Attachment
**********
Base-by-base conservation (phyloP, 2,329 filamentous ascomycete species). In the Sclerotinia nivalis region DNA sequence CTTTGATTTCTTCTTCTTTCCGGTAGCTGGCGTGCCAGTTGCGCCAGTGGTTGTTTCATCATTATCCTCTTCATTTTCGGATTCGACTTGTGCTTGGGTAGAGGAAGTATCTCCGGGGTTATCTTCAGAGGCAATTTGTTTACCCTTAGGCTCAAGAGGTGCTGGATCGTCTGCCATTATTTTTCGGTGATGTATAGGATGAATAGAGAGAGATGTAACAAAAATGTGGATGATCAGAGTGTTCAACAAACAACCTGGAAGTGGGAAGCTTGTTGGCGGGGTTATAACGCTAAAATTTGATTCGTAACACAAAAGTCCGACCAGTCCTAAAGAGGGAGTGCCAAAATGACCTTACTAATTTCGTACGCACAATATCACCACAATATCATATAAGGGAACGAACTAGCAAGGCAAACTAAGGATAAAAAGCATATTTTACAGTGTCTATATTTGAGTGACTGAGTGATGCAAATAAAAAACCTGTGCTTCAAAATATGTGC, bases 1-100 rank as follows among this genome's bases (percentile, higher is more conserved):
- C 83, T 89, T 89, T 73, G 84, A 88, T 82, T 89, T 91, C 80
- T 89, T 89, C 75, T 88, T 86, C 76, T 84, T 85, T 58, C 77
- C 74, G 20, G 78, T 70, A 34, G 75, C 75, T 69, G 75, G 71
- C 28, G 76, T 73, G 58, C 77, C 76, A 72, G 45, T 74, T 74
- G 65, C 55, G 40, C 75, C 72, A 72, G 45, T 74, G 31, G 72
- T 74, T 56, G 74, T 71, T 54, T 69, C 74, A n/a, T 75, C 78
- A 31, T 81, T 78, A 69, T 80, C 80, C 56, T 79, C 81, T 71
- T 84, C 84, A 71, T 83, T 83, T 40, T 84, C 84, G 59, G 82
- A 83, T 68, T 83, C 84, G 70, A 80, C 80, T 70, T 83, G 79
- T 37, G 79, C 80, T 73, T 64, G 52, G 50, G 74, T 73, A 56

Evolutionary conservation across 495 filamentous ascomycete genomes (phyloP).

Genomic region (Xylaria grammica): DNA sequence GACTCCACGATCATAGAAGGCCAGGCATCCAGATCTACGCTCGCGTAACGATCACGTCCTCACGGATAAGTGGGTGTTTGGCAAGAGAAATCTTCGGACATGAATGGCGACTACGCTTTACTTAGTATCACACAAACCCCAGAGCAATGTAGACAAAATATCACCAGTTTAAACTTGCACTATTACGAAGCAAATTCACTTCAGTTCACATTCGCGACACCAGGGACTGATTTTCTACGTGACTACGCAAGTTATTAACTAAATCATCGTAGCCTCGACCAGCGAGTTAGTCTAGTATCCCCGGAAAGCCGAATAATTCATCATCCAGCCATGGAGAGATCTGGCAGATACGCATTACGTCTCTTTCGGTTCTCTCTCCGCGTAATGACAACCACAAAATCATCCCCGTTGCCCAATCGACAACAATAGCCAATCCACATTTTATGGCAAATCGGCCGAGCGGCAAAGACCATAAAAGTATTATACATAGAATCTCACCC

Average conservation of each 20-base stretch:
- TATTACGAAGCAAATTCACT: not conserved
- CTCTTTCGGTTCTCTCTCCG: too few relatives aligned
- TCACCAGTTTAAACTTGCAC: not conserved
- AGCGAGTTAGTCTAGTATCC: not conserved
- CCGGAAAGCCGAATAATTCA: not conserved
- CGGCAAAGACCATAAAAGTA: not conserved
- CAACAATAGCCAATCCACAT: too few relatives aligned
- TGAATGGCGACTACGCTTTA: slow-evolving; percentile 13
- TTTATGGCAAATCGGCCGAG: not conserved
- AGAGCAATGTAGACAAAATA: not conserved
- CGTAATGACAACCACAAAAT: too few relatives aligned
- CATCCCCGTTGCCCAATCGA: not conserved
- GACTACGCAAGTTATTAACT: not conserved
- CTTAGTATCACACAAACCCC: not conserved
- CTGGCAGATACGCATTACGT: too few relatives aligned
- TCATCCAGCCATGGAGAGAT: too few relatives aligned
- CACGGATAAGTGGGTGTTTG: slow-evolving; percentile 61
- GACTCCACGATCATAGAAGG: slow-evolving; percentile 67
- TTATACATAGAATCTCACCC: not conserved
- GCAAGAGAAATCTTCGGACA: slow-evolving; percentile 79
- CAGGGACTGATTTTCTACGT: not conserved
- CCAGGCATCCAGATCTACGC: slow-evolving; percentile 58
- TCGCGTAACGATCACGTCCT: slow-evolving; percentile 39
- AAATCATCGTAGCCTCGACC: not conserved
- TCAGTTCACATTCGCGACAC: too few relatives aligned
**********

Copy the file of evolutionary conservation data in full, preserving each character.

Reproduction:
Base-by-base conservation (phyloP, 2,329 filamentous ascomycete species). In the Sclerotinia nivalis region DNA sequence CTTTGATTTCTTCTTCTTTCCGGTAGCTGGCGTGCCAGTTGCGCCAGTGGTTGTTTCATCATTATCCTCTTCATTTTCGGATTCGACTTGTGCTTGGGTAGAGGAAGTATCTCCGGGGTTATCTTCAGAGGCAATTTGTTTACCCTTAGGCTCAAGAGGTGCTGGATCGTCTGCCATTATTTTTCGGTGATGTATAGGATGAATAGAGAGAGATGTAACAAAAATGTGGATGATCAGAGTGTTCAACAAACAACCTGGAAGTGGGAAGCTTGTTGGCGGGGTTATAACGCTAAAATTTGATTCGTAACACAAAAGTCCGACCAGTCCTAAAGAGGGAGTGCCAAAATGACCTTACTAATTTCGTACGCACAATATCACCACAATATCATATAAGGGAACGAACTAGCAAGGCAAACTAAGGATAAAAAGCATATTTTACAGTGTCTATATTTGAGTGACTGAGTGATGCAAATAAAAAACCTGTGCTTCAAAATATGTGC, bases 1-100 rank as follows among this genome's bases (percentile, higher is more conserved):
- C 83, T 89, T 89, T 73, G 84, A 88, T 82, T 89, T 91, C 80
- T 89, T 89, C 75, T 88, T 86, C 76, T 84, T 85, T 58, C 77
- C 74, G 20, G 78, T 70, A 34, G 75, C 75, T 69, G 75, G 71
- C 28, G 76, T 73, G 58, C 77, C 76, A 72, G 45, T 74, T 74
- G 65, C 55, G 40, C 75, C 72, A 72, G 45, T 74, G 31, G 72
- T 74, T 56, G 74, T 71, T 54, T 69, C 74, A n/a, T 75, C 78
- A 31, T 81, T 78, A 69, T 80, C 80, C 56, T 79, C 81, T 71
- T 84, C 84, A 71, T 83, T 83, T 40, T 84, C 84, G 59, G 82
- A 83, T 68, T 83, C 84, G 70, A 80, C 80, T 70, T 83, G 79
- T 37, G 79, C 80, T 73, T 64, G 52, G 50, G 74, T 73, A 56

Evolutionary conservation across 495 filamentous ascomycete genomes (phyloP).

Genomic region (Xylaria grammica): DNA sequence GACTCCACGATCATAGAAGGCCAGGCATCCAGATCTACGCTCGCGTAACGATCACGTCCTCACGGATAAGTGGGTGTTTGGCAAGAGAAATCTTCGGACATGAATGGCGACTACGCTTTACTTAGTATCACACAAACCCCAGAGCAATGTAGACAAAATATCACCAGTTTAAACTTGCACTATTACGAAGCAAATTCACTTCAGTTCACATTCGCGACACCAGGGACTGATTTTCTACGTGACTACGCAAGTTATTAACTAAATCATCGTAGCCTCGACCAGCGAGTTAGTCTAGTATCCCCGGAAAGCCGAATAATTCATCATCCAGCCATGGAGAGATCTGGCAGATACGCATTACGTCTCTTTCGGTTCTCTCTCCGCGTAATGACAACCACAAAATCATCCCCGTTGCCCAATCGACAACAATAGCCAATCCACATTTTATGGCAAATCGGCCGAGCGGCAAAGACCATAAAAGTATTATACATAGAATCTCACCC

Average conservation of each 20-base stretch:
- TATTACGAAGCAAATTCACT: not conserved
- CTCTTTCGGTTCTCTCTCCG: too few relatives aligned
- TCACCAGTTTAAACTTGCAC: not conserved
- AGCGAGTTAGTCTAGTATCC: not conserved
- CCGGAAAGCCGAATAATTCA: not conserved
- CGGCAAAGACCATAAAAGTA: not conserved
- CAACAATAGCCAATCCACAT: too few relatives aligned
- TGAATGGCGACTACGCTTTA: slow-evolving; percentile 13
- TTTATGGCAAATCGGCCGAG: not conserved
- AGAGCAATGTAGACAAAATA: not conserved
- CGTAATGACAACCACAAAAT: too few relatives aligned
- CATCCCCGTTGCCCAATCGA: not conserved
- GACTACGCAAGTTATTAACT: not conserved
- CTTAGTATCACACAAACCCC: not conserved
- CTGGCAGATACGCATTACGT: too few relatives aligned
- TCATCCAGCCATGGAGAGAT: too few relatives aligned
- CACGGATAAGTGGGTGTTTG: slow-evolving; percentile 61
- GACTCCACGATCATAGAAGG: slow-evolving; percentile 67
- TTATACATAGAATCTCACCC: not conserved
- GCAAGAGAAATCTTCGGACA: slow-evolving; percentile 79
- CAGGGACTGATTTTCTACGT: not conserved
- CCAGGCATCCAGATCTACGC: slow-evolving; percentile 58
- TCGCGTAACGATCACGTCCT: slow-evolving; percentile 39
- AAATCATCGTAGCCTCGACC: not conserved
- TCAGTTCACATTCGCGACAC: too few relatives aligned